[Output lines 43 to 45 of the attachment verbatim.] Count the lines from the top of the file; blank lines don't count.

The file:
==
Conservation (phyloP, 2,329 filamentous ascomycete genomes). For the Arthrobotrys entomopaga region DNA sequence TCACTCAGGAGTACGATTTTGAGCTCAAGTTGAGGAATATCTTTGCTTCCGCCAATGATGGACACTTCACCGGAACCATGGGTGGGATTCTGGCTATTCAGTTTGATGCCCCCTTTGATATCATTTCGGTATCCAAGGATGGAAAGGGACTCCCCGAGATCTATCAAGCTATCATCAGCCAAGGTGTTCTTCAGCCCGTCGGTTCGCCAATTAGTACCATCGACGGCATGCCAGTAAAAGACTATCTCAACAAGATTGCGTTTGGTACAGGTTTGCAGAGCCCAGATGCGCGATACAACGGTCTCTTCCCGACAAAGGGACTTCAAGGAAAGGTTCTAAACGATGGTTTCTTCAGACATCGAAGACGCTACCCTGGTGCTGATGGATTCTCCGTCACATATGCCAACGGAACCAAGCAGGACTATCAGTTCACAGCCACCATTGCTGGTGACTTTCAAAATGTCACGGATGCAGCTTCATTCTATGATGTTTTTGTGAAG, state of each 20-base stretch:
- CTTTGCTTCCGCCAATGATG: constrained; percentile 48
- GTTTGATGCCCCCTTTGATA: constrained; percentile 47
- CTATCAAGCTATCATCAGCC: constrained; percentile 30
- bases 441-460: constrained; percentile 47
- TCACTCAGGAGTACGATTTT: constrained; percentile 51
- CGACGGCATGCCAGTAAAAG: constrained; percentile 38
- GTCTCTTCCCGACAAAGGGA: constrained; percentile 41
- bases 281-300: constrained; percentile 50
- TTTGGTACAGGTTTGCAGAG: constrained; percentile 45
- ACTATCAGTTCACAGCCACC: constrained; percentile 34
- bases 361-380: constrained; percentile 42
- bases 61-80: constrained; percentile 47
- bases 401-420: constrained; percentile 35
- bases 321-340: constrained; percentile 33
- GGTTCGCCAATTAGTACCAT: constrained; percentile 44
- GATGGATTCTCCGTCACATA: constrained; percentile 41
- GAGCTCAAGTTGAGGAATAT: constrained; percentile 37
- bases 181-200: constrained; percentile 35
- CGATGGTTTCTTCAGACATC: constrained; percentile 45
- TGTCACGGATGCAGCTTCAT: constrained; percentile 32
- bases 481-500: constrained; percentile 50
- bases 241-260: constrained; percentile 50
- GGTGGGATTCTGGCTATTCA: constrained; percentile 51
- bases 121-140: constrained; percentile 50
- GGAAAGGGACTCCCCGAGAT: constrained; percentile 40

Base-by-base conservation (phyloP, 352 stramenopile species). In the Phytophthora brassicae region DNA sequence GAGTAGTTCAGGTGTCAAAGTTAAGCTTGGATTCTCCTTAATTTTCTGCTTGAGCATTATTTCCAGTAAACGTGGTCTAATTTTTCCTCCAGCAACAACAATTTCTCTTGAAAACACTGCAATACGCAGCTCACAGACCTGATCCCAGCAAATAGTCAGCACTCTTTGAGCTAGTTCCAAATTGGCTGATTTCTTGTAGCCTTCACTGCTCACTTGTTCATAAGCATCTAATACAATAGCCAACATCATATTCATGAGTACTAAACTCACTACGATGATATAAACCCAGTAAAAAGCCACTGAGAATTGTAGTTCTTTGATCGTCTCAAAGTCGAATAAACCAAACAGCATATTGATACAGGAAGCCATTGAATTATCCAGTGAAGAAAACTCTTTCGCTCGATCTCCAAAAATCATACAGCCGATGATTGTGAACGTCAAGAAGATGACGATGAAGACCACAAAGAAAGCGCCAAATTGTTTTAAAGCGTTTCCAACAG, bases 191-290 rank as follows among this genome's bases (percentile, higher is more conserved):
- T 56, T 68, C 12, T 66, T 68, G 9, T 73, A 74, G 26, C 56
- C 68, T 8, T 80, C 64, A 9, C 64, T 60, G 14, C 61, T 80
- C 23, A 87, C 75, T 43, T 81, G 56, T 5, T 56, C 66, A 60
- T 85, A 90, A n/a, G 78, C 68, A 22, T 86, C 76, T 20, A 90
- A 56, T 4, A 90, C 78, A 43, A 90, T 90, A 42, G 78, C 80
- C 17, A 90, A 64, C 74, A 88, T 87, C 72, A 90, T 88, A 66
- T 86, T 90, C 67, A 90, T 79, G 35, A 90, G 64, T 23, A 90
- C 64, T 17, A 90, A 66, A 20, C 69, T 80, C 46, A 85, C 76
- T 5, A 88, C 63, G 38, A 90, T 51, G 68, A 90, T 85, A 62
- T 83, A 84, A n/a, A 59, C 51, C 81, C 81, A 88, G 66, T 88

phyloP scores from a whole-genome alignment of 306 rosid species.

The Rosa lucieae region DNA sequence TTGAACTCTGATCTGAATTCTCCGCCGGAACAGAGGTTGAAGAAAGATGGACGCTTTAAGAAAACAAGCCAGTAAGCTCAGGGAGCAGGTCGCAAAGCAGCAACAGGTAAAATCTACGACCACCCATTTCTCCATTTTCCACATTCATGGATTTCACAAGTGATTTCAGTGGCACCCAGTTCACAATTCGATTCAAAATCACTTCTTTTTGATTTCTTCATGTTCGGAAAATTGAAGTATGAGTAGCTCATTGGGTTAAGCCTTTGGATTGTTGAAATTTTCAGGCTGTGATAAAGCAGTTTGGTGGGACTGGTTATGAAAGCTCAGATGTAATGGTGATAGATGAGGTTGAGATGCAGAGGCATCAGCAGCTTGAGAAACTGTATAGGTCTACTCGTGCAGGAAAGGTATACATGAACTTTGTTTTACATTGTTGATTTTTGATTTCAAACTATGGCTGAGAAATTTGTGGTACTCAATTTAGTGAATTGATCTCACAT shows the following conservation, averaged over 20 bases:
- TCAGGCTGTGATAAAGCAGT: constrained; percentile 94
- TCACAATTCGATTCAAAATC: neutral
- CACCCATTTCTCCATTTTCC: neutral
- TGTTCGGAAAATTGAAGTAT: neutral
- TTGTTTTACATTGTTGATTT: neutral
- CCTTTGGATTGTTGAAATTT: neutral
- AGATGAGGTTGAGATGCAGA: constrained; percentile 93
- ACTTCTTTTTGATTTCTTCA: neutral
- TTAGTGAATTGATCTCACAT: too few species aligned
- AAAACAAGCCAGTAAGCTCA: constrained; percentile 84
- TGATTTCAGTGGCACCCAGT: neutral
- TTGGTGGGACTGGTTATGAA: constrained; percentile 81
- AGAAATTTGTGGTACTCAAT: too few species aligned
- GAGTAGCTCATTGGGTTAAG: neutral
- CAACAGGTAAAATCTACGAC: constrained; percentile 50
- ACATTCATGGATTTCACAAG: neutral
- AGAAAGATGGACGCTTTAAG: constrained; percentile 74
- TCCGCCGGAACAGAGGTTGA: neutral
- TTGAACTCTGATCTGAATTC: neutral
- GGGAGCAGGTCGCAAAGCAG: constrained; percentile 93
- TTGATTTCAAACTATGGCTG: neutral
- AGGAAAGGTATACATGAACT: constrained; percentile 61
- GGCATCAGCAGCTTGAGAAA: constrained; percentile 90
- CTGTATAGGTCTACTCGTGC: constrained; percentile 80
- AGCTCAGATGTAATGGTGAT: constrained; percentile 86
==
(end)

- TGTTCGGAAAATTGAAGTAT: neutral
- TTGTTTTACATTGTTGATTT: neutral
- CCTTTGGATTGTTGAAATTT: neutral